Dissolve the yeast in warm water in the bowl of a standing mixer fixed with a paddle attachment. Add the milk, sugar, butter, salt, egg, and 2 cups flour. Stir together until just combined. Switch to the dough hook attachment. (I used the dough hook attachment the whole time and it worked just fine. Don't bother getting another item dirty that you'll have to wash later on when you don't really need to.) Add an additional cup of flour on medium-low speed. When the flour is incorporated, knead at medium speed for 5 minutes. The dough should be elastic and slightly sticky, but easy to handle. If the dough is very sticky, knead in additional flour. (I did this step by hand. I took the dough out of the bowl and kneaded it by hand. I enjoy kneading by hand and seeing what the dough feels like. But, do what you like most!) Place the dough in a large greased bowl and turn the dough over to coat. Cover with plastic wrap and allow to rise in a warm place until doubled, about 1 1/2 hours.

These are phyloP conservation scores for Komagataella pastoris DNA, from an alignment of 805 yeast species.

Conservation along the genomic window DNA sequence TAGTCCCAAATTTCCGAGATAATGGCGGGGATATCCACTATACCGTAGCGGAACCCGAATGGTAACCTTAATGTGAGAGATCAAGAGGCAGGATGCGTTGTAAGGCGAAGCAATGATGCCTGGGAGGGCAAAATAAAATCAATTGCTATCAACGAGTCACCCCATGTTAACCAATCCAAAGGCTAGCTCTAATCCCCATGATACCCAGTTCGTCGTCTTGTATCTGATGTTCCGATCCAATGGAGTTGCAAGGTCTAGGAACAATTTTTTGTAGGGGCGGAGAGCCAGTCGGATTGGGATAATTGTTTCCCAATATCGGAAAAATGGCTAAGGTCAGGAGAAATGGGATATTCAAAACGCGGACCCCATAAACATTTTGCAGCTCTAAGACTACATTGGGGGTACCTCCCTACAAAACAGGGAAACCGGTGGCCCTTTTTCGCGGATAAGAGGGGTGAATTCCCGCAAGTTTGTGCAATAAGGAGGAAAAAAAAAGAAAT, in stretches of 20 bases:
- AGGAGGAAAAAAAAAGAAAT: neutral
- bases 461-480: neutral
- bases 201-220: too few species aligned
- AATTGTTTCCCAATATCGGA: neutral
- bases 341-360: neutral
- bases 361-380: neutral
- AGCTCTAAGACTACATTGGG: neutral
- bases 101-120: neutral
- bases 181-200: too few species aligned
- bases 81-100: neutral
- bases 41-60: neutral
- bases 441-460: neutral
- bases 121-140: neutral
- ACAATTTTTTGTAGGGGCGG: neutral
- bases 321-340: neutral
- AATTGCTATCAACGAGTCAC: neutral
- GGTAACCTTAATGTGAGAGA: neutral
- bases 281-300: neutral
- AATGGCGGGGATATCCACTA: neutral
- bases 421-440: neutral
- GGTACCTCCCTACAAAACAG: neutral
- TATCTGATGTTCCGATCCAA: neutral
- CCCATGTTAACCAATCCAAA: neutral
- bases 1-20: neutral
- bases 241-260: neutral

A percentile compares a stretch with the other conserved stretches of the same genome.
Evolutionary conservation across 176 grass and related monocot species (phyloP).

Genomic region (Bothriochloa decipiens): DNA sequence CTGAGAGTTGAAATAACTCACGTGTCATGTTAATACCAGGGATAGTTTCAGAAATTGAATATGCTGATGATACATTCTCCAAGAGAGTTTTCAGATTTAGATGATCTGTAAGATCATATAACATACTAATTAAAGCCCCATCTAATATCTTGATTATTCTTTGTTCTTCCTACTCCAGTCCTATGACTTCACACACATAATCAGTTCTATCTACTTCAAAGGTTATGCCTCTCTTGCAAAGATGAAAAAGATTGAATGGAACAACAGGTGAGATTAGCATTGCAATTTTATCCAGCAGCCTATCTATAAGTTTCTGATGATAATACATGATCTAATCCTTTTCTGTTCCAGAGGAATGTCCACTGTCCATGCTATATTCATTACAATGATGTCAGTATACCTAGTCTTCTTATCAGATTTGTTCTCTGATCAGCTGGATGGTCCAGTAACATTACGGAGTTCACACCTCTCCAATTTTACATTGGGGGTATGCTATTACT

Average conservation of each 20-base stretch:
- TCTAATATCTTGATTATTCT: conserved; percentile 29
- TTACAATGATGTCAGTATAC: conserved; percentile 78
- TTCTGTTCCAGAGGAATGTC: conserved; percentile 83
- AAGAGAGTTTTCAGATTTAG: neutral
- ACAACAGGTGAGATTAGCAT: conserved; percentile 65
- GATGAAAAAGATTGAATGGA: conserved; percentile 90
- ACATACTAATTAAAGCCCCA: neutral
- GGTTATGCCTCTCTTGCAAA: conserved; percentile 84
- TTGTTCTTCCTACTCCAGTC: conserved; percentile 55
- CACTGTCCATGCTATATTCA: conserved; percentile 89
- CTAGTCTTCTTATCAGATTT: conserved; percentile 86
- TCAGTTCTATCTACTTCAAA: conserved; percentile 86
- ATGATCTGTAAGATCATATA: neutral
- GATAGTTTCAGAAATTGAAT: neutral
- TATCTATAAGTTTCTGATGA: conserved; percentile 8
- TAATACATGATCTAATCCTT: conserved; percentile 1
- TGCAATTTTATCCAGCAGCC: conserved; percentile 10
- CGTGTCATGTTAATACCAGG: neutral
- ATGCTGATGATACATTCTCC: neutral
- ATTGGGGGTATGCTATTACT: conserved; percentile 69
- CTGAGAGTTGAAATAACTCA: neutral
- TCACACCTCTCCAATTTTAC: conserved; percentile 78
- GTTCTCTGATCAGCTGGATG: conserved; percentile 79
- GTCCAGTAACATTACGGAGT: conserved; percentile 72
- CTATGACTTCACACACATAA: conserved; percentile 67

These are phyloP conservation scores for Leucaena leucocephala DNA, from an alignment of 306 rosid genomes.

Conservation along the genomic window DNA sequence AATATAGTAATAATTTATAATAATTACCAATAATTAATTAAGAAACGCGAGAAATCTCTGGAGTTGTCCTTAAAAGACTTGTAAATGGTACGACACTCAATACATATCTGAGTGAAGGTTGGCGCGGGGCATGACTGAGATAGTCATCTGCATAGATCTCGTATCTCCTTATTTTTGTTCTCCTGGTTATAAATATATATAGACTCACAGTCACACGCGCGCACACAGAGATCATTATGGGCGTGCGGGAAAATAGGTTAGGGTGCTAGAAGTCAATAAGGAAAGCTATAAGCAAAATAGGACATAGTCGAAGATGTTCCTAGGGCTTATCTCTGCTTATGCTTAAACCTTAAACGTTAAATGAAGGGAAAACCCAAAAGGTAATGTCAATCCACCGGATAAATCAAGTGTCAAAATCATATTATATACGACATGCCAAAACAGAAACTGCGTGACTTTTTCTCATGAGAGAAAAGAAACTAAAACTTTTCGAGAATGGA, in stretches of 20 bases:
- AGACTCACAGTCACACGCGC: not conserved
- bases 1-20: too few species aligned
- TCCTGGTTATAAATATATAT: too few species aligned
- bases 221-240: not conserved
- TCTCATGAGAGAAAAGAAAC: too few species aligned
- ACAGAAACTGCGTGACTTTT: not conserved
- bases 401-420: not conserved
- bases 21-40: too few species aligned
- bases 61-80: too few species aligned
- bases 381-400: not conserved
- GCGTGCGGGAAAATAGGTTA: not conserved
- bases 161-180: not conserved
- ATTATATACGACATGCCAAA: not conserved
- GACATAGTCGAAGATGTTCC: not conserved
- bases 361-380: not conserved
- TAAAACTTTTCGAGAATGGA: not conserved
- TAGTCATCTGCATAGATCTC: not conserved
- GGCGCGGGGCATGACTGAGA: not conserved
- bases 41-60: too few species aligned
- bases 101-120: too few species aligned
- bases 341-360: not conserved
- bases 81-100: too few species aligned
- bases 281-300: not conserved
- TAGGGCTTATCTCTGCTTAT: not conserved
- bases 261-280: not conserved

Meanwhile, make the sugar paste topping: Beat the sugar and margarine together until light and fluffy.
Roll out the sugar paste pieces on a lightly floured surface. Cut into 2 1/2" rounds with a cookie cutter. Use the cutter to score lines in paste to resemble ridges on a seashell. Transfer to scored sugar paste rounds to the bun, using an offset spatula.
If the paste won't adhere naturally, use a pastry brush to apply dots of water on the underside before applying to the buns. Allow the buns to rise on the baking sheet for 40 minutes.
Makes 16 buns
I can't wait to take these to work tomorrow to share with my coworkers. One of my coworkers is from Mexico and was excited when I told her about making these over the weekend. Hopefully they will taste like she remembers!
Well, if this is the first you are ever hearing about this holiday, take some time to research it. You might just find that you want to try it out yourself next year!